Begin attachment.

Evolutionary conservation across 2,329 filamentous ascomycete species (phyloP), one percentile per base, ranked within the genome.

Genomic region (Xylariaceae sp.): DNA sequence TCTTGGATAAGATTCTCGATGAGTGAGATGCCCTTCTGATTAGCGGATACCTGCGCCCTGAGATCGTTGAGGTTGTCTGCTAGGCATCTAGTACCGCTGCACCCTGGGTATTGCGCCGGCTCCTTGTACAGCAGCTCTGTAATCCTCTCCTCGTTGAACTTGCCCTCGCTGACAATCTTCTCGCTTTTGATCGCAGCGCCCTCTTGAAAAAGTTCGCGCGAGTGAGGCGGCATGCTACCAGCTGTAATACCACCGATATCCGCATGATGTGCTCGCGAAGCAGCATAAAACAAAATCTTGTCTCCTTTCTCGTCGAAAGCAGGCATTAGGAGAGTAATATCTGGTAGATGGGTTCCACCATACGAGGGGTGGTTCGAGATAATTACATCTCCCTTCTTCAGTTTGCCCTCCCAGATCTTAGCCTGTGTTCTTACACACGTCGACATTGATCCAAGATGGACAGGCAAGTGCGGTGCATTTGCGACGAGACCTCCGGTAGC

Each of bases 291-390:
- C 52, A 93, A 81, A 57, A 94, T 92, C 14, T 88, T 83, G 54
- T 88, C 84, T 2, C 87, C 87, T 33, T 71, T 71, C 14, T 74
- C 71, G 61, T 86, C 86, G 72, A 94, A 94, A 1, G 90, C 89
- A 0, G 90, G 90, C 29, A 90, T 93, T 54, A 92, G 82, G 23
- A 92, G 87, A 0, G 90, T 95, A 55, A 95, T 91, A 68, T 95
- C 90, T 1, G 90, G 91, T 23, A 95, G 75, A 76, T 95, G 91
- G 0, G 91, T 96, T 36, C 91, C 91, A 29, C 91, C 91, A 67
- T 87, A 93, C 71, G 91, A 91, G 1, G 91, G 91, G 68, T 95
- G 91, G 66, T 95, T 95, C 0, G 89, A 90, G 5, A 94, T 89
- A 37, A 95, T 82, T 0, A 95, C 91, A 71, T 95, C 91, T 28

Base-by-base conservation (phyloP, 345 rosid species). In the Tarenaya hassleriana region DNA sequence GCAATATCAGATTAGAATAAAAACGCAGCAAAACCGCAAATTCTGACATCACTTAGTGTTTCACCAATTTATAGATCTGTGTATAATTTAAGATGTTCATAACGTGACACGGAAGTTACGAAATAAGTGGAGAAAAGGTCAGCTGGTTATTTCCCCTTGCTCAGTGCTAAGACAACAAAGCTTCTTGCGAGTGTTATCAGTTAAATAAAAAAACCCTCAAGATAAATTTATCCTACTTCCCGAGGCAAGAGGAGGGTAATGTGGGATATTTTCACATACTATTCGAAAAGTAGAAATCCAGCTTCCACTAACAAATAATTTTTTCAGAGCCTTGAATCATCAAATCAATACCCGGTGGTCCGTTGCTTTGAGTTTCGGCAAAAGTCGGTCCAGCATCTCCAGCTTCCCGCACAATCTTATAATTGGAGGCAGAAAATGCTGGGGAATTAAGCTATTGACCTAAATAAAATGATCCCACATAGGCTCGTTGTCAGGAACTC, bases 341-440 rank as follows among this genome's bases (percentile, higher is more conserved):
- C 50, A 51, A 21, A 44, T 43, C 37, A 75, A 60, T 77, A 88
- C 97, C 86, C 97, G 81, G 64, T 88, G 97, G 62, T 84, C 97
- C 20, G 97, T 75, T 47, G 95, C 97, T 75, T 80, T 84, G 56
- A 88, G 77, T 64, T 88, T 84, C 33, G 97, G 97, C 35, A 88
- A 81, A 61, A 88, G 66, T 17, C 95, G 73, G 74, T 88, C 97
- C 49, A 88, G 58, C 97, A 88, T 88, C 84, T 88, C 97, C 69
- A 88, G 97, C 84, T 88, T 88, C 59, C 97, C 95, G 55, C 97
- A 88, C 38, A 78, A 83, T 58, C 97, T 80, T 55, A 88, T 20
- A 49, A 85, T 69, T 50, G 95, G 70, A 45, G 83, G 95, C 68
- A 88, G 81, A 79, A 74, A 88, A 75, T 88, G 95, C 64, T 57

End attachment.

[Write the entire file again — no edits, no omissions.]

Evolutionary conservation across 2,329 filamentous ascomycete species (phyloP), one percentile per base, ranked within the genome.

Genomic region (Xylariaceae sp.): DNA sequence TCTTGGATAAGATTCTCGATGAGTGAGATGCCCTTCTGATTAGCGGATACCTGCGCCCTGAGATCGTTGAGGTTGTCTGCTAGGCATCTAGTACCGCTGCACCCTGGGTATTGCGCCGGCTCCTTGTACAGCAGCTCTGTAATCCTCTCCTCGTTGAACTTGCCCTCGCTGACAATCTTCTCGCTTTTGATCGCAGCGCCCTCTTGAAAAAGTTCGCGCGAGTGAGGCGGCATGCTACCAGCTGTAATACCACCGATATCCGCATGATGTGCTCGCGAAGCAGCATAAAACAAAATCTTGTCTCCTTTCTCGTCGAAAGCAGGCATTAGGAGAGTAATATCTGGTAGATGGGTTCCACCATACGAGGGGTGGTTCGAGATAATTACATCTCCCTTCTTCAGTTTGCCCTCCCAGATCTTAGCCTGTGTTCTTACACACGTCGACATTGATCCAAGATGGACAGGCAAGTGCGGTGCATTTGCGACGAGACCTCCGGTAGC

Each of bases 291-390:
- C 52, A 93, A 81, A 57, A 94, T 92, C 14, T 88, T 83, G 54
- T 88, C 84, T 2, C 87, C 87, T 33, T 71, T 71, C 14, T 74
- C 71, G 61, T 86, C 86, G 72, A 94, A 94, A 1, G 90, C 89
- A 0, G 90, G 90, C 29, A 90, T 93, T 54, A 92, G 82, G 23
- A 92, G 87, A 0, G 90, T 95, A 55, A 95, T 91, A 68, T 95
- C 90, T 1, G 90, G 91, T 23, A 95, G 75, A 76, T 95, G 91
- G 0, G 91, T 96, T 36, C 91, C 91, A 29, C 91, C 91, A 67
- T 87, A 93, C 71, G 91, A 91, G 1, G 91, G 91, G 68, T 95
- G 91, G 66, T 95, T 95, C 0, G 89, A 90, G 5, A 94, T 89
- A 37, A 95, T 82, T 0, A 95, C 91, A 71, T 95, C 91, T 28

Base-by-base conservation (phyloP, 345 rosid species). In the Tarenaya hassleriana region DNA sequence GCAATATCAGATTAGAATAAAAACGCAGCAAAACCGCAAATTCTGACATCACTTAGTGTTTCACCAATTTATAGATCTGTGTATAATTTAAGATGTTCATAACGTGACACGGAAGTTACGAAATAAGTGGAGAAAAGGTCAGCTGGTTATTTCCCCTTGCTCAGTGCTAAGACAACAAAGCTTCTTGCGAGTGTTATCAGTTAAATAAAAAAACCCTCAAGATAAATTTATCCTACTTCCCGAGGCAAGAGGAGGGTAATGTGGGATATTTTCACATACTATTCGAAAAGTAGAAATCCAGCTTCCACTAACAAATAATTTTTTCAGAGCCTTGAATCATCAAATCAATACCCGGTGGTCCGTTGCTTTGAGTTTCGGCAAAAGTCGGTCCAGCATCTCCAGCTTCCCGCACAATCTTATAATTGGAGGCAGAAAATGCTGGGGAATTAAGCTATTGACCTAAATAAAATGATCCCACATAGGCTCGTTGTCAGGAACTC, bases 341-440 rank as follows among this genome's bases (percentile, higher is more conserved):
- C 50, A 51, A 21, A 44, T 43, C 37, A 75, A 60, T 77, A 88
- C 97, C 86, C 97, G 81, G 64, T 88, G 97, G 62, T 84, C 97
- C 20, G 97, T 75, T 47, G 95, C 97, T 75, T 80, T 84, G 56
- A 88, G 77, T 64, T 88, T 84, C 33, G 97, G 97, C 35, A 88
- A 81, A 61, A 88, G 66, T 17, C 95, G 73, G 74, T 88, C 97
- C 49, A 88, G 58, C 97, A 88, T 88, C 84, T 88, C 97, C 69
- A 88, G 97, C 84, T 88, T 88, C 59, C 97, C 95, G 55, C 97
- A 88, C 38, A 78, A 83, T 58, C 97, T 80, T 55, A 88, T 20
- A 49, A 85, T 69, T 50, G 95, G 70, A 45, G 83, G 95, C 68
- A 88, G 81, A 79, A 74, A 88, A 75, T 88, G 95, C 64, T 57